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Is Windows 8 the New XP? By Jason A Woodruff

Wednesday, 21 November 2012

update internet explorer 10
Is Windows 8 the New XP
There are a number of reasons Windows XP has stood the test of time and is still the number one choice for many businesses and consumers around the globe. Vista was a major catastrophe leaving a lot of people scratching their heads as to why they made the switch, whilst others were relishing in the satisfaction that they are still up and running smoothly with good old' XP. Many users are frustrated and out of pocket being left with el cheapo hardware underperforming in every way that matters from a business and recreational viewpoint since purchasing a Vista machine. In rolled the cavalry with Windows 7 and finally, it looked as though there was salvation for the Microsoft OS. But at what cost? The updating software was expensive enough but hardware as well? Give me a break. "Too little, too late" was the voice of the masses and not for going on a year after its launch did the population start to trust Microsoft again and take the plunge to switch their beloved XP over to Windows 7. But now move to Windows 8? Why?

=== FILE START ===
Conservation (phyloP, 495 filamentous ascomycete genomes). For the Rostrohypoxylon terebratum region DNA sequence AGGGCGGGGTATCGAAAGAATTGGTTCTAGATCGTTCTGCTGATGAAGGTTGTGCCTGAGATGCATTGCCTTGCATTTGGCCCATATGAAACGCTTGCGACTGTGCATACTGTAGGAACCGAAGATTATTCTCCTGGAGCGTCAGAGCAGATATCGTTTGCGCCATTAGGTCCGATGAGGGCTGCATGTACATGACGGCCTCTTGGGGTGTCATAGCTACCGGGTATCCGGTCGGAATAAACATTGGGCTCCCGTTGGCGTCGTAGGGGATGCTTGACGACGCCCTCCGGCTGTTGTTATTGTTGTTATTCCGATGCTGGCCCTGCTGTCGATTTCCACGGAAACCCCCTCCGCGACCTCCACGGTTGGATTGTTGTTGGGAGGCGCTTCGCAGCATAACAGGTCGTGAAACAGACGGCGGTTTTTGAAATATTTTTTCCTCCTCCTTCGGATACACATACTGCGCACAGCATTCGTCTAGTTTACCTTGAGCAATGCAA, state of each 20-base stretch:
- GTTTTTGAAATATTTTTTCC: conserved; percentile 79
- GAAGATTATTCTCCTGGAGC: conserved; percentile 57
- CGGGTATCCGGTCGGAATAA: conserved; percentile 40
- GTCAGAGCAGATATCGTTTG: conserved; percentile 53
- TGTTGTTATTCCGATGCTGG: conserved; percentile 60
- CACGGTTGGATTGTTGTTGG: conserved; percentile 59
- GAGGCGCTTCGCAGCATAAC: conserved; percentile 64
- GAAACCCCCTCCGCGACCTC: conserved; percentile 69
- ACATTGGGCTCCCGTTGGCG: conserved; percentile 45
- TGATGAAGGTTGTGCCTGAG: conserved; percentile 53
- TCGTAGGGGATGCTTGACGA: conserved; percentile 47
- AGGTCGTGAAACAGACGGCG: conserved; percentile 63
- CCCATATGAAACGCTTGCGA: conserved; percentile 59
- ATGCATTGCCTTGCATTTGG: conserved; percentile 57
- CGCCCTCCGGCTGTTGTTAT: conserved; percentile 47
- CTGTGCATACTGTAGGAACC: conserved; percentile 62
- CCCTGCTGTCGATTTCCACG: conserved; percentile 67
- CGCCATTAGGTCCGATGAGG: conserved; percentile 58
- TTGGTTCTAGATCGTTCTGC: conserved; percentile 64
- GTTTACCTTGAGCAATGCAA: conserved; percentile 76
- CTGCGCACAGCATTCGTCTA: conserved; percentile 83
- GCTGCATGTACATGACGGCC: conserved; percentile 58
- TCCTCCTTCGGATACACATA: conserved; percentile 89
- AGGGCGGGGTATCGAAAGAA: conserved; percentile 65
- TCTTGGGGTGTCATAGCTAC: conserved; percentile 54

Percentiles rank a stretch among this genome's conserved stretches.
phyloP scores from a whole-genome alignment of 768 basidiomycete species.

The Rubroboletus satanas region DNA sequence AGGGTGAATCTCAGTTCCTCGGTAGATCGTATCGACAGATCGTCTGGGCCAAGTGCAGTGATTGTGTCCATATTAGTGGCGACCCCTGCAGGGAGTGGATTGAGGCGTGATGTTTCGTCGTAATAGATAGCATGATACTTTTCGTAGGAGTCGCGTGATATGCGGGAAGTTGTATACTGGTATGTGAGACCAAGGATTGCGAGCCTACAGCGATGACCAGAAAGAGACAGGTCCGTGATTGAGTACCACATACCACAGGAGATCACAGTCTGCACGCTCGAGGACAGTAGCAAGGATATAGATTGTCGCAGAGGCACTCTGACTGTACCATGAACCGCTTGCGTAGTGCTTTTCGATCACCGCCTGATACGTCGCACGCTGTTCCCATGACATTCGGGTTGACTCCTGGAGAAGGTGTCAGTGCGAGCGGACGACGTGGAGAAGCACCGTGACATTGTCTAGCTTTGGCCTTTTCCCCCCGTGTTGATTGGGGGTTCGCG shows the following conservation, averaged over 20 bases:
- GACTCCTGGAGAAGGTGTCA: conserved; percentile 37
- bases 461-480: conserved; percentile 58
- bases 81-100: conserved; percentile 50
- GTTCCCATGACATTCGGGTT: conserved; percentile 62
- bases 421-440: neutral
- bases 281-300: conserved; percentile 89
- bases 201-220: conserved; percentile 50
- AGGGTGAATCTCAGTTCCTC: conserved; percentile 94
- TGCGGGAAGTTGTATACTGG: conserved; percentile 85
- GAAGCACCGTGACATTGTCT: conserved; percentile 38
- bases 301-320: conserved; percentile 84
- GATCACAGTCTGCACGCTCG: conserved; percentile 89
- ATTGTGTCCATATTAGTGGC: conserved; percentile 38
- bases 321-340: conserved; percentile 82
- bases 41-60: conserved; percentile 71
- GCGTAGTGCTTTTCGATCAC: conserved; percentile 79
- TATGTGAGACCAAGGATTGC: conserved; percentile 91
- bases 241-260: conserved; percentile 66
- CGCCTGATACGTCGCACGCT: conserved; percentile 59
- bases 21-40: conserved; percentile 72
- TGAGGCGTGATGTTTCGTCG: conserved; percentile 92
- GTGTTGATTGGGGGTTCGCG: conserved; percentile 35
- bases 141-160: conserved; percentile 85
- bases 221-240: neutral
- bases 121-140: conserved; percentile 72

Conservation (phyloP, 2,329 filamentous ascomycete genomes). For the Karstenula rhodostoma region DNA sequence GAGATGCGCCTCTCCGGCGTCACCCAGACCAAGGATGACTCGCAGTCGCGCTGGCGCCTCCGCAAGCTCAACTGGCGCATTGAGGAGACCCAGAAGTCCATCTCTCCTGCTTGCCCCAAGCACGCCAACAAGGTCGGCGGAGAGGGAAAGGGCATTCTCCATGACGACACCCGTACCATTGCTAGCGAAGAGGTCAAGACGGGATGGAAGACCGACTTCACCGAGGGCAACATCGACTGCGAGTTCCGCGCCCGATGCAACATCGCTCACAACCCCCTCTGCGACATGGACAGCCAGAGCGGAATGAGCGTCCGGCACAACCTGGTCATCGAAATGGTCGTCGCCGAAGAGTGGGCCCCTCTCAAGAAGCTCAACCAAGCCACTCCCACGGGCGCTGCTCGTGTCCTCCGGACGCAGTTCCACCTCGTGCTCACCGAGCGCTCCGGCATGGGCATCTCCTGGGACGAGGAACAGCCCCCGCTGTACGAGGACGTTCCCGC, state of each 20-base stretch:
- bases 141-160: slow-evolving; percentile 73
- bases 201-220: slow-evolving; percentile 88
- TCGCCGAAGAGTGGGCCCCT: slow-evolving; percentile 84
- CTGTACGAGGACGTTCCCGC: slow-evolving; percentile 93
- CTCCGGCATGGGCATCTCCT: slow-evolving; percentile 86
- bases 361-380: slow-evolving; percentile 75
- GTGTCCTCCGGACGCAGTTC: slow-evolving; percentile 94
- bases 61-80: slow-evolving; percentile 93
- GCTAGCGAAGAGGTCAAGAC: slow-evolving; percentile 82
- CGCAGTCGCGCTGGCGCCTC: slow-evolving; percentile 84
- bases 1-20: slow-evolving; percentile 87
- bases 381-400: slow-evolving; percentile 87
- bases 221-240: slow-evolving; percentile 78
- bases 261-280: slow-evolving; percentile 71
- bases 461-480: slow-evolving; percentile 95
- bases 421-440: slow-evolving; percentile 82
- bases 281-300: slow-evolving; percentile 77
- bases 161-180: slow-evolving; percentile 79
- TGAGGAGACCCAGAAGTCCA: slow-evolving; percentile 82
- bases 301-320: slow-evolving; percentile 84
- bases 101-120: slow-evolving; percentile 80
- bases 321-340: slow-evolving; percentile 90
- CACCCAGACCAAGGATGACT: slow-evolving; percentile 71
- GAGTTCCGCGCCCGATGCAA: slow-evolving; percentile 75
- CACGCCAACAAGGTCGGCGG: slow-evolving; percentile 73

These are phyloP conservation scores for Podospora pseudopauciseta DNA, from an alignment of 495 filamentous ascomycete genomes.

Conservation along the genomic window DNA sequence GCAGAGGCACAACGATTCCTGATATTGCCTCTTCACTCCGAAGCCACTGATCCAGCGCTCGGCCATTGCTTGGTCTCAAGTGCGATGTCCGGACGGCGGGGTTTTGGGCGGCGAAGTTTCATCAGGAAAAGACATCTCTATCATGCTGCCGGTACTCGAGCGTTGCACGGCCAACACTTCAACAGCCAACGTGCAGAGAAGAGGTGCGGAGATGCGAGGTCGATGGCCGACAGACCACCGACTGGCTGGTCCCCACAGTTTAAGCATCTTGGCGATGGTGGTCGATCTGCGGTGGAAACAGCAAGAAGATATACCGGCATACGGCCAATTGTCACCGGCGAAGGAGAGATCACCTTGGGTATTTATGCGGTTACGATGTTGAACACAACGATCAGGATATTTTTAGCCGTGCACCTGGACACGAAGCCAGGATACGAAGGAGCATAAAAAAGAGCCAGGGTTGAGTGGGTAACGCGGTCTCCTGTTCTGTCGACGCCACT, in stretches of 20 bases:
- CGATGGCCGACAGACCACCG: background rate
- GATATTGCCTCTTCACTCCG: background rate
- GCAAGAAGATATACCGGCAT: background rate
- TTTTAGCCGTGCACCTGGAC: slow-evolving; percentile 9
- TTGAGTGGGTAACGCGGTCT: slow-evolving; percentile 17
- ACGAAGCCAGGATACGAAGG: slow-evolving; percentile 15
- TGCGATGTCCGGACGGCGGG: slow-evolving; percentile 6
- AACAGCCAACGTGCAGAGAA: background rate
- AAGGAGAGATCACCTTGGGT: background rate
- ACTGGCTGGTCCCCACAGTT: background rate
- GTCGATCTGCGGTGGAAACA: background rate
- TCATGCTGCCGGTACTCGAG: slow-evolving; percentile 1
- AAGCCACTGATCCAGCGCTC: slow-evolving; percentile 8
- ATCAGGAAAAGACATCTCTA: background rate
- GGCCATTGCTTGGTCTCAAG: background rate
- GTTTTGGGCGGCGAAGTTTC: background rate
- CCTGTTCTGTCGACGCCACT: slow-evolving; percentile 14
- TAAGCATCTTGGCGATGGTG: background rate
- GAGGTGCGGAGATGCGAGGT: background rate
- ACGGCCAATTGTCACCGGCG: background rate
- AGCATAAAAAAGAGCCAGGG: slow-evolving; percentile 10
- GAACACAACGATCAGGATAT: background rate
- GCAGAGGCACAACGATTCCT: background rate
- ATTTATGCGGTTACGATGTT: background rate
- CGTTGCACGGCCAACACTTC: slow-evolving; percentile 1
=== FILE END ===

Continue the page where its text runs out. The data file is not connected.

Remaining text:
The expectation for many is that businesses (and individuals) will treat the latest OS in the same way it has each new release - with doubt and contempt and no medium to long-term budget plans for upgrading, let alone jumping on the bandwagon the day it's financially and practically feasible. Ah, but we forget, the same was true back in XP's release days when many refused XP preferring the more "classic" view of Windows 98 or even ME over the new "Toys 'R' Us" look on offer. However, the "look" of XP has quickly become the norm and users of newer Windows version still set the XP "Classic Mode" as their choice of view in Explorer on newer machines. We've come to really like the way XP looked despite the new bells and whistles brought in by newer software. Windows 8, however, is a completely new ballgame, as those not familiar with the Metro UI (not unlike the Windows 8 phones) may think the world has gone mad for desktop usage.